Humanities and/in the Public Sphere
"The Humanities and/in the Public Sphere"
April 10-11, 2015
Musing about the role of poetry in a prosaic world, William Logan sketches a "blue-sky" curriculum for public education in the June 14, 2014 New York Times Sunday Review; "teach America's kids to read," he opines, "by making them read poetry. . . . A child taught to parse a sentence by Dickinson would have no trouble understanding Donald H. Rumsfeld's known knowns and unknown unknowns." While Logan readily admits that a poetry-based curriculum is untenable, he nonetheless suggests that attending carefully to language–and history, and art, and all the other cultural products of human life–is essential. How? Why? To what ends, and under what circumstances?
The Virginia Humanities Conference invites proposals for papers, panel sessions, performances, and other presentation modes that explore the role of the humanities in the public sphere. Informed by current and ongoing discussions about the "crisis" in the humanities, this theme seeks to generate discussion around the public significance–ethical, moral, political, cultural, even economic–of humanistic study and creativity. Dr. Steven Lubar, Professor of American Studies and former Director of the John Nicholas Brown Center for Public Humanities and Cultural Heritage at Brown University, will give a keynote lecture on museum history and American culture, and the conference will be framed by group excursions to related events in the Washington, DC, area.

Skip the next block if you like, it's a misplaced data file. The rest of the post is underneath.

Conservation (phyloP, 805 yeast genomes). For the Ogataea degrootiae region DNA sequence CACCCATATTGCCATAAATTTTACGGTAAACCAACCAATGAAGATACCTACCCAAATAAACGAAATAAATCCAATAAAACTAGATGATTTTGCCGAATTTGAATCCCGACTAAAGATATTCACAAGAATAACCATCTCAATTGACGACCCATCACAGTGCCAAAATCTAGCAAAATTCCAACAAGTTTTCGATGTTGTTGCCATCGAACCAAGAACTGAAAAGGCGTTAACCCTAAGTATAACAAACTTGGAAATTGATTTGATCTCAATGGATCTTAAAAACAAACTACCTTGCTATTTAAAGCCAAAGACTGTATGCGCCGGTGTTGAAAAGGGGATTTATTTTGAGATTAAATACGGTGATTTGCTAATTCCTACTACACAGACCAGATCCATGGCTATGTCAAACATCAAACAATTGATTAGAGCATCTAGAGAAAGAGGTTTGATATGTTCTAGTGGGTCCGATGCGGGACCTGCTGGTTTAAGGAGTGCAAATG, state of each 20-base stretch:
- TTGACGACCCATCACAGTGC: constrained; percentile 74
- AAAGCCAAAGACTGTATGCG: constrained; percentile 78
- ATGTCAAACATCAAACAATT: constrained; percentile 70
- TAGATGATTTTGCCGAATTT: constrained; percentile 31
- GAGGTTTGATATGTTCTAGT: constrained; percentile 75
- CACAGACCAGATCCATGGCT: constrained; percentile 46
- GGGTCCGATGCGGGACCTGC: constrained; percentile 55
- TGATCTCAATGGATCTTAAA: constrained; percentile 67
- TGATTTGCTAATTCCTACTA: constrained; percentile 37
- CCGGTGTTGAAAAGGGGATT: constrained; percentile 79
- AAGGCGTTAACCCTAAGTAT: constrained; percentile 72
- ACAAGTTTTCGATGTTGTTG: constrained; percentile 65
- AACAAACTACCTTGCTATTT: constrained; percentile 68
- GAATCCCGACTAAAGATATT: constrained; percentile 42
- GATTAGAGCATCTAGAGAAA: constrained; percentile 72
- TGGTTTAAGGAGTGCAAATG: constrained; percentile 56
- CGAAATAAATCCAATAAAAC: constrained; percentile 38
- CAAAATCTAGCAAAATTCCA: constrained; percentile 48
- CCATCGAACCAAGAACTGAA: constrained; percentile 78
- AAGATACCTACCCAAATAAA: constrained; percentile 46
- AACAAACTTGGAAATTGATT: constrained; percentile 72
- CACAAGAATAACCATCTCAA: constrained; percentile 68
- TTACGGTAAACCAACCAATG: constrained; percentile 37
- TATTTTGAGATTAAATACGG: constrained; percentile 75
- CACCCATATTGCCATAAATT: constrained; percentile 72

Possible topics for presentations include, but are not limited to:
- policy, politics and the humanities
- funding the humanities
- museum culture and tourism
- digital humanities and/or digital history
- education and the humanities
- debating the "crisis" in the humanities
- literature in the public sphere
- making sense of history
- technology and the humanities
- ethics and/in public humanities
- public art and humanities initiatives
- telling and/or collecting stories in public
- public performance and public art
- public humanities versus private humanities
- artistic performances that explore publicity in some dimension
Please submit a 250-word proposal for individual presentations, with working title(s), using the proposal form at http://vahumanitiesconference.org/?page_id=68 (or via email at thowe AT marymount DOT edu). Proposals for panel sessions should identify all participants and include both an overview and a brief abstract of each presentation. Deadline for receipt of panel proposals: December 15, 2014. Deadline for receipt of individual presentation proposals: January 30, 2015. For more information, please visit http://vahumanitiesconference.org .